“The response from the Guatemalan government has been for us to stay at home. While that may be a good measure, it doesn’t account for the fact that many Guatemalans live day-to-day, sustaining their families on 25 or 50 quetzales a day ($3 — $7 USD),” says García Monroy. “The communities who sell their fruits and vegetables have been significantly affected and have lost their produce, being prevented from reaching markets due to travel restrictions between regional departments and extended curfews that have been enacted without any prior notice.”

In response, the Xinka Parliament is working to distribute food to families who have presented symptoms of Covid-19 and are in quarantine, while supporting inter-community exchange of food and traditional medicines.

“The threat of Covid-19 is real. But going hungry is difficult as well,” says Emy Gomez, who works as a project coordinator with the Xinka Parliament. “We share what we have. For example, if someone has beans and another person has corn, they’ll swap. We also exchange ancestral medicines. At the moment, with Covid-19, we’re using a lot of lemongrass, ginger and honey. Sharing keeps us united and keeps our health strong in the context of a collapsed health system. We don’t have the luxury of going to the hospital right now, which is why we’re caring for our health. It’s a preventative measure — measures we’ve always known as Xinka People.”

The power of communal lands and food sovereignty

Communal lands play an important role in Xinka culture, with some Xinka communities holding titles that date back to the 1600s. Article 67 of Guatemala’s Constitution also grants special protection to communal lands, recognizing the particularities of Indigenous land stewardship and the importance of traditional governance structures for land management. The Xinka Parliament continues to fight this battle, bringing — and winning — multiple cases before the Constitutional Court to uphold the rights of the Xinka to determine what transpires on their communal lands.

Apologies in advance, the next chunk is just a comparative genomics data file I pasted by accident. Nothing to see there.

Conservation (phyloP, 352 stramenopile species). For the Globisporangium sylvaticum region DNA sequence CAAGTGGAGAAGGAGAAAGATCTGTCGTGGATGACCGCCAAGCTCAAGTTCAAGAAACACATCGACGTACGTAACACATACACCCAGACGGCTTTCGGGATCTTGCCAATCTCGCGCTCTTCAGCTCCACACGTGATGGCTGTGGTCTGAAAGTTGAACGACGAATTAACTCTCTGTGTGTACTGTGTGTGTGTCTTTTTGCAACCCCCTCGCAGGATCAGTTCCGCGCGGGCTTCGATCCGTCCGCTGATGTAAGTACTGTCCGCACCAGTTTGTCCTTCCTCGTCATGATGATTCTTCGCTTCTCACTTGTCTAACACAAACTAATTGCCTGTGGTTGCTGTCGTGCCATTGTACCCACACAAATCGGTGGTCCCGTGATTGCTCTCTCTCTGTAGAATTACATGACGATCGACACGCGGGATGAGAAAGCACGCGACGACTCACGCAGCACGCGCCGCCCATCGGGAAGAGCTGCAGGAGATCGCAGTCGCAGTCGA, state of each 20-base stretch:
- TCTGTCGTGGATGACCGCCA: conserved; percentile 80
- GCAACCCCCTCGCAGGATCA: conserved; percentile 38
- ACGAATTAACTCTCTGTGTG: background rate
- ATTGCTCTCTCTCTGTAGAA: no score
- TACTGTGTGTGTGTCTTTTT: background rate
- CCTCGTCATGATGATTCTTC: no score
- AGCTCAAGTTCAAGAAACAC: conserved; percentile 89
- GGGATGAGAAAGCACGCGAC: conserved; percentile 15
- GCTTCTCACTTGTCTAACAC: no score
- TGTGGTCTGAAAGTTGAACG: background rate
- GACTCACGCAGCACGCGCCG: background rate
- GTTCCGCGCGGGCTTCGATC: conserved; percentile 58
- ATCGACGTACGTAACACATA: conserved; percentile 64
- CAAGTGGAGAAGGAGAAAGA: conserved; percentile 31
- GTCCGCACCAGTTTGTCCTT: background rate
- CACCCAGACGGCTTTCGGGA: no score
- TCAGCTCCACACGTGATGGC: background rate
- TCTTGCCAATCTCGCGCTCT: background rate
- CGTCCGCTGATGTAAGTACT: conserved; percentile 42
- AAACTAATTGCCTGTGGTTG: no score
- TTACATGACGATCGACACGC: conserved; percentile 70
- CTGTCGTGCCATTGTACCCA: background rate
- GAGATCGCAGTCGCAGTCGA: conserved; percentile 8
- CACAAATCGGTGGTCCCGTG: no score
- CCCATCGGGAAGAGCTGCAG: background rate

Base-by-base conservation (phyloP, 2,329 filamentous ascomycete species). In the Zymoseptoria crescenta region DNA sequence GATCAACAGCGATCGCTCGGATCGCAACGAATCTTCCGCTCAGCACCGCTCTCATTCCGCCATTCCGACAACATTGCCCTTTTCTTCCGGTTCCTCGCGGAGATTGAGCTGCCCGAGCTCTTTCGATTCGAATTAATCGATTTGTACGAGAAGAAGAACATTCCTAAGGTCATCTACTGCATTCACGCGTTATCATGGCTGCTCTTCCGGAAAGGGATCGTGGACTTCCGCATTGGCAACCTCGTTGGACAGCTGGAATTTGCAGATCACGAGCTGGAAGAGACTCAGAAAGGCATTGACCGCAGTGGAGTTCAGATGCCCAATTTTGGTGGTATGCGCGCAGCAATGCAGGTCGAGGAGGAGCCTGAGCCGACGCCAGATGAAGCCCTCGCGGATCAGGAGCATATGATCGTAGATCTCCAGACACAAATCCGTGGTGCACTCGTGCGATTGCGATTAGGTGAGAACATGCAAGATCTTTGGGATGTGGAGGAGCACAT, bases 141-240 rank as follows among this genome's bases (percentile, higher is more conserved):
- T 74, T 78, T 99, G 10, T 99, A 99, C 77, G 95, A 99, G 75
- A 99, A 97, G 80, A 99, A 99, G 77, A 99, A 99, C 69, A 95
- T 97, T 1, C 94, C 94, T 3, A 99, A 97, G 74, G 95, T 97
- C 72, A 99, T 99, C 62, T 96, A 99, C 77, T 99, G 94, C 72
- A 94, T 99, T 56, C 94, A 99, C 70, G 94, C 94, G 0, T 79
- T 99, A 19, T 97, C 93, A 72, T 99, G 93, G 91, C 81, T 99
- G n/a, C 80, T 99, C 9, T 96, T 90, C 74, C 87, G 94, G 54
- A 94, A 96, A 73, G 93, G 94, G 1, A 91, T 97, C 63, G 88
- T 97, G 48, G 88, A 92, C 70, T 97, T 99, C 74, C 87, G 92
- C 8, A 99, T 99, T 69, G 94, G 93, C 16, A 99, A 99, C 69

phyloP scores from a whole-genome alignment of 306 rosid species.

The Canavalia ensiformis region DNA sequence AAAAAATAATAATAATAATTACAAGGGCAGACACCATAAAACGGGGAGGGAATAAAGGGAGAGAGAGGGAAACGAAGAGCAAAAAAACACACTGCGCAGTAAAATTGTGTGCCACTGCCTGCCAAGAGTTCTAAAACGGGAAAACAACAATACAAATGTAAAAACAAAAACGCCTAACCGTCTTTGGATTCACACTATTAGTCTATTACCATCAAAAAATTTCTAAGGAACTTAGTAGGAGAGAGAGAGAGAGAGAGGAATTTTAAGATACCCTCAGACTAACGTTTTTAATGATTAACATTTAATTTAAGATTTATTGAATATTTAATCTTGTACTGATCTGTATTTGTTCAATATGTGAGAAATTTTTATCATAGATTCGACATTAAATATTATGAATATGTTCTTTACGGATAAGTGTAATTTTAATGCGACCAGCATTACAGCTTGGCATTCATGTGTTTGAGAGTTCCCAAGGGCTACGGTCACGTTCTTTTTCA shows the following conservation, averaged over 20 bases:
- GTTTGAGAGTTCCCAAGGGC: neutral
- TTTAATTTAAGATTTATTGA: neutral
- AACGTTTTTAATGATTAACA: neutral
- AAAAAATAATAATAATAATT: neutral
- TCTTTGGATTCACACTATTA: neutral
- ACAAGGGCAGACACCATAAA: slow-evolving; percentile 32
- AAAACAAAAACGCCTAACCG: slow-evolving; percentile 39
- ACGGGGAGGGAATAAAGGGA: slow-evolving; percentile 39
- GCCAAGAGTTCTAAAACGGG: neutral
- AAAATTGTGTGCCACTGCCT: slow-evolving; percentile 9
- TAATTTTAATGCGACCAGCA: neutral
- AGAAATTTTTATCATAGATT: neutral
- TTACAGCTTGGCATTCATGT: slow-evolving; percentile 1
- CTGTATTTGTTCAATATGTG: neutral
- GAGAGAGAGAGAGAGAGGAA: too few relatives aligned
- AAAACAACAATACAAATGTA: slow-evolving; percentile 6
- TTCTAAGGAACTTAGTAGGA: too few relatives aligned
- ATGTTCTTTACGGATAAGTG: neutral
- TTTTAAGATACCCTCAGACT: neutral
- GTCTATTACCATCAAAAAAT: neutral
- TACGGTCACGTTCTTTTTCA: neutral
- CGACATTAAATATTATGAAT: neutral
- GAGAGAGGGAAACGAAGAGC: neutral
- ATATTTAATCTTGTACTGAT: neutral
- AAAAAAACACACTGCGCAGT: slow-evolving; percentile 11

And for Xinka Parliament President Aleisar Morales, that struggle has direct implications for long-term community health and the fight against pandemics like Covid-19.

“As Xinka People, we hold collective title to our lands. We each have a plot of land to work, but we only own what the land produces — not the land itself. We care for our lands and this communal title protects us,” says Morales. “As farmers, we’ve been able to keep working on our own parcels of land, and I think that’s why we haven’t been as affected [by Covid-19].”

During this crisis, the Xinka Parliament is attempting to improve food security and food sovereignty in the region by helping boost production on small family plots. “We are planting our crops for the months to come,” continues Morales. “We don’t know how long this is going to last, but we’re taking advantage of this crisis to become even more self-sufficient.”

The Peaceful Resistance encampment in Casillas

When the exploration license was granted for the Escobal mine in 2010, it was granted without the consent of affected Xinka communities who live in the area. And when Pan American Silver acquired Tahoe Resources and the Escobal mine in 2019, it did so knowing that Xinka rights had been violated.

As part of a regional movement to protect land and community health from the threats of the Escobal mine, communities erected two peaceful encampments and have prevented truck traffic from reaching the project for nearly three years. This direct action, alongside the Constitutional Court ruling on the consultation, have effectively suspended operations.

But to prevent the spread of Covid-19, the Peaceful Resistance decided to temporarily dismantle the Casillas encampment in late March, just shy of the three-year anniversary. The encampment in Mataquescuintla remains in place with fewer people at any given time.

“One of the biggest challenges at the moment for the Xinka Parliament is ensuring the Constitutional Court ruling is upheld,” says Luis Fernando García Monroy. “We have seen instances when Pan American Silver has taken advantage of this pandemic to enter communities, which has caused more conflict in this region because the population is so opposed to mining activities.”

Pan American Silver has said they are responding to community needs during Covid-19 by distributing foodstuffs, but at the company’s Annual General Meeting, refused to answer questions about how this action violates the court order.

“We continue to demand that the Constitutional Court ruling be fulfilled and that Indigenous Peoples who have been marginalized for many years be respected,” says García Monroy. “We continue in this struggle and continue to say ‘NO’ to any type of project that directly attacks the physical integrity of our people here in Xinka territory.”

First published on ResistEscobal.com, a site supported by Earthworks, the Institute for Policy Studies, and MiningWatch Canada. 

Valerie Croft is a member of the Toronto-based Mining Injustice Solidarity Network.